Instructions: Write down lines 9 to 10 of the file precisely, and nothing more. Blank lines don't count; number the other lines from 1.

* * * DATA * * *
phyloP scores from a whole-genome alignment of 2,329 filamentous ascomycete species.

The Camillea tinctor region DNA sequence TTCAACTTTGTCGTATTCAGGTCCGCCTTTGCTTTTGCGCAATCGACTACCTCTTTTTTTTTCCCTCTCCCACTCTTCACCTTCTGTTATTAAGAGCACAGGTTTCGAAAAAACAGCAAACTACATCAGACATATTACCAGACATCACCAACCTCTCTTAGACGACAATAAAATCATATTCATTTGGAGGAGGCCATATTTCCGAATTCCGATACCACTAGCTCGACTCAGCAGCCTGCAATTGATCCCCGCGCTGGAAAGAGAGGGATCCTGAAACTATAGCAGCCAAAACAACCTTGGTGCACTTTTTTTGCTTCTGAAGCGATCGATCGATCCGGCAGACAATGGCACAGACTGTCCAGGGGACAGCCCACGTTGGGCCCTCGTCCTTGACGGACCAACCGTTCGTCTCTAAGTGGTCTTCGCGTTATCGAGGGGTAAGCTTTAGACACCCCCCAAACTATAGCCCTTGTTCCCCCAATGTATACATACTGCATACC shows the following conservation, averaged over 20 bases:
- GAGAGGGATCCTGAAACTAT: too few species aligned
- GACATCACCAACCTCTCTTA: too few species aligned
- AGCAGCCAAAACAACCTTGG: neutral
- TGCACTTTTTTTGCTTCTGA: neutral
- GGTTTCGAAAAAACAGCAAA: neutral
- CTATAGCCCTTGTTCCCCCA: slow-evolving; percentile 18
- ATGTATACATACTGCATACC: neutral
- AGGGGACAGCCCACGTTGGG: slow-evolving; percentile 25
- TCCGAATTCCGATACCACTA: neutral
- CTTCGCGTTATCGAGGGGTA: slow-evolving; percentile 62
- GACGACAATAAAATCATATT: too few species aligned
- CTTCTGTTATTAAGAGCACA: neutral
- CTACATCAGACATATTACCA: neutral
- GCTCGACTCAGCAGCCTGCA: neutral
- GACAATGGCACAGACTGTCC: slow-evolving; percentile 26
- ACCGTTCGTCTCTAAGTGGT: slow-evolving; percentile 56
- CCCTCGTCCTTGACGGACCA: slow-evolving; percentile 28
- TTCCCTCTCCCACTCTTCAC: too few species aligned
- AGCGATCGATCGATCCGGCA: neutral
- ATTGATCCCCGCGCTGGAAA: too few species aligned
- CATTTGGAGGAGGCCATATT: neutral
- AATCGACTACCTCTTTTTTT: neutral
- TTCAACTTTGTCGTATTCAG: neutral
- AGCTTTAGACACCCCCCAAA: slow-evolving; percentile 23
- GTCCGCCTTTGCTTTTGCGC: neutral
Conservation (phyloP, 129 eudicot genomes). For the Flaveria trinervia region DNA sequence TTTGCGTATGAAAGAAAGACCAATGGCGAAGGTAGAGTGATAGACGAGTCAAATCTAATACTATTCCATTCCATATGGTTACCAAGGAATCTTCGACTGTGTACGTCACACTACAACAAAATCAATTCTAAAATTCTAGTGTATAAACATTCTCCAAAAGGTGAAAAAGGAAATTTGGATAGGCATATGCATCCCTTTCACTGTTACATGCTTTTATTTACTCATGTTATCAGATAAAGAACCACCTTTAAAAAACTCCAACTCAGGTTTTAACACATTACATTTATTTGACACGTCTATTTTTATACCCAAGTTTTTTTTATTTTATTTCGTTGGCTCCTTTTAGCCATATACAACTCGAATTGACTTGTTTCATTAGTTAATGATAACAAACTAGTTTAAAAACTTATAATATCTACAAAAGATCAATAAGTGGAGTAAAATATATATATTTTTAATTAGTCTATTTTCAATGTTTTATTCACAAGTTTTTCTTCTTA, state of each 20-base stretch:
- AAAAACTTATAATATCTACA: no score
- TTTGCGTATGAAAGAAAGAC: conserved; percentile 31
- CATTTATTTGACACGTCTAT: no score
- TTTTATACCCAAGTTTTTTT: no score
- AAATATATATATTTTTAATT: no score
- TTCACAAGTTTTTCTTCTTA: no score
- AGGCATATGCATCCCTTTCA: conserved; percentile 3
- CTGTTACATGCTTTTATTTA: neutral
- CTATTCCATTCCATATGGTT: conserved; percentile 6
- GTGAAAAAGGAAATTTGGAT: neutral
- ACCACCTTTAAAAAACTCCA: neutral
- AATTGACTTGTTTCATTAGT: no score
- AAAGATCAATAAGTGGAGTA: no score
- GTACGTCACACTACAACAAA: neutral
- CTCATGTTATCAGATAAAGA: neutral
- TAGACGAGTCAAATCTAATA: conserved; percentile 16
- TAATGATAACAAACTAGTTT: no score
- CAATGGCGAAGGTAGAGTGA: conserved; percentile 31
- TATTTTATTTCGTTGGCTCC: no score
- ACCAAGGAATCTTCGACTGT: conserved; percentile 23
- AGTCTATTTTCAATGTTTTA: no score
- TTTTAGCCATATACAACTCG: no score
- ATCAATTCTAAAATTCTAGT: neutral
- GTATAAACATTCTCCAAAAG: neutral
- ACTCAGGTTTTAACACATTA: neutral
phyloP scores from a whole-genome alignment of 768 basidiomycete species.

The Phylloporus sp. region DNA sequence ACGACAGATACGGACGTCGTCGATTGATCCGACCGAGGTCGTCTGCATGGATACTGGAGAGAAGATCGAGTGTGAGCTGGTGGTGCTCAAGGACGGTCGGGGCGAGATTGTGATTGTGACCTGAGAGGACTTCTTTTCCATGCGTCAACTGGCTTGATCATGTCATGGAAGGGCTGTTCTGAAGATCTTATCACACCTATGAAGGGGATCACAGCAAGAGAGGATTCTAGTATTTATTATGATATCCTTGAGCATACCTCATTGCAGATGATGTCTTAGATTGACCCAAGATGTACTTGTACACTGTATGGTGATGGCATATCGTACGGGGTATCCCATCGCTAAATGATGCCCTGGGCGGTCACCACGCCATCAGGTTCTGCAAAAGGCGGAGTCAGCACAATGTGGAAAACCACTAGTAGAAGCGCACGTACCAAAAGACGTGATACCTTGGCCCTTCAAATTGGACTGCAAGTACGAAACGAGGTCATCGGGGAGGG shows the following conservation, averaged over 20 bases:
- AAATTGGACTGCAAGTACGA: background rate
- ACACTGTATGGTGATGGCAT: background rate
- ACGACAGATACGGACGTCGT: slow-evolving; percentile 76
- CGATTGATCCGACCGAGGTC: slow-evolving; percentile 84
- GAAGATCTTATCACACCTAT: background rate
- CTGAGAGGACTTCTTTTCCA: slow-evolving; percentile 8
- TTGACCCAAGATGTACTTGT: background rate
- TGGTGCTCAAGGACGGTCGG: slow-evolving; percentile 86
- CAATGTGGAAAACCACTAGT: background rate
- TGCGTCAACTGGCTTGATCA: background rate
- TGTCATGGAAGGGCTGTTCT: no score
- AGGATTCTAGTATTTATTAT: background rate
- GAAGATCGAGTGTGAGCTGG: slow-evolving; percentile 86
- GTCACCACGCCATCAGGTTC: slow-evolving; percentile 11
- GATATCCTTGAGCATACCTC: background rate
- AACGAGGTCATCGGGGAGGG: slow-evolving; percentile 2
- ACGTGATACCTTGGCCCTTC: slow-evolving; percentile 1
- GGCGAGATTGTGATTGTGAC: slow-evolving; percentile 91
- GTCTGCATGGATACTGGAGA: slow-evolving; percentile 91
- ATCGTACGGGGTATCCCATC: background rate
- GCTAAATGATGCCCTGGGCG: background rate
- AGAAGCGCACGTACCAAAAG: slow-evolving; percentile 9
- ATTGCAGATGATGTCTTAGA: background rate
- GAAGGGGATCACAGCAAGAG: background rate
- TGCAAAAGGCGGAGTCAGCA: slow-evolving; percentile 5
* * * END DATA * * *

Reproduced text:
- ATGTATACATACTGCATACC: neutral
- AGGGGACAGCCCACGTTGGG: slow-evolving; percentile 25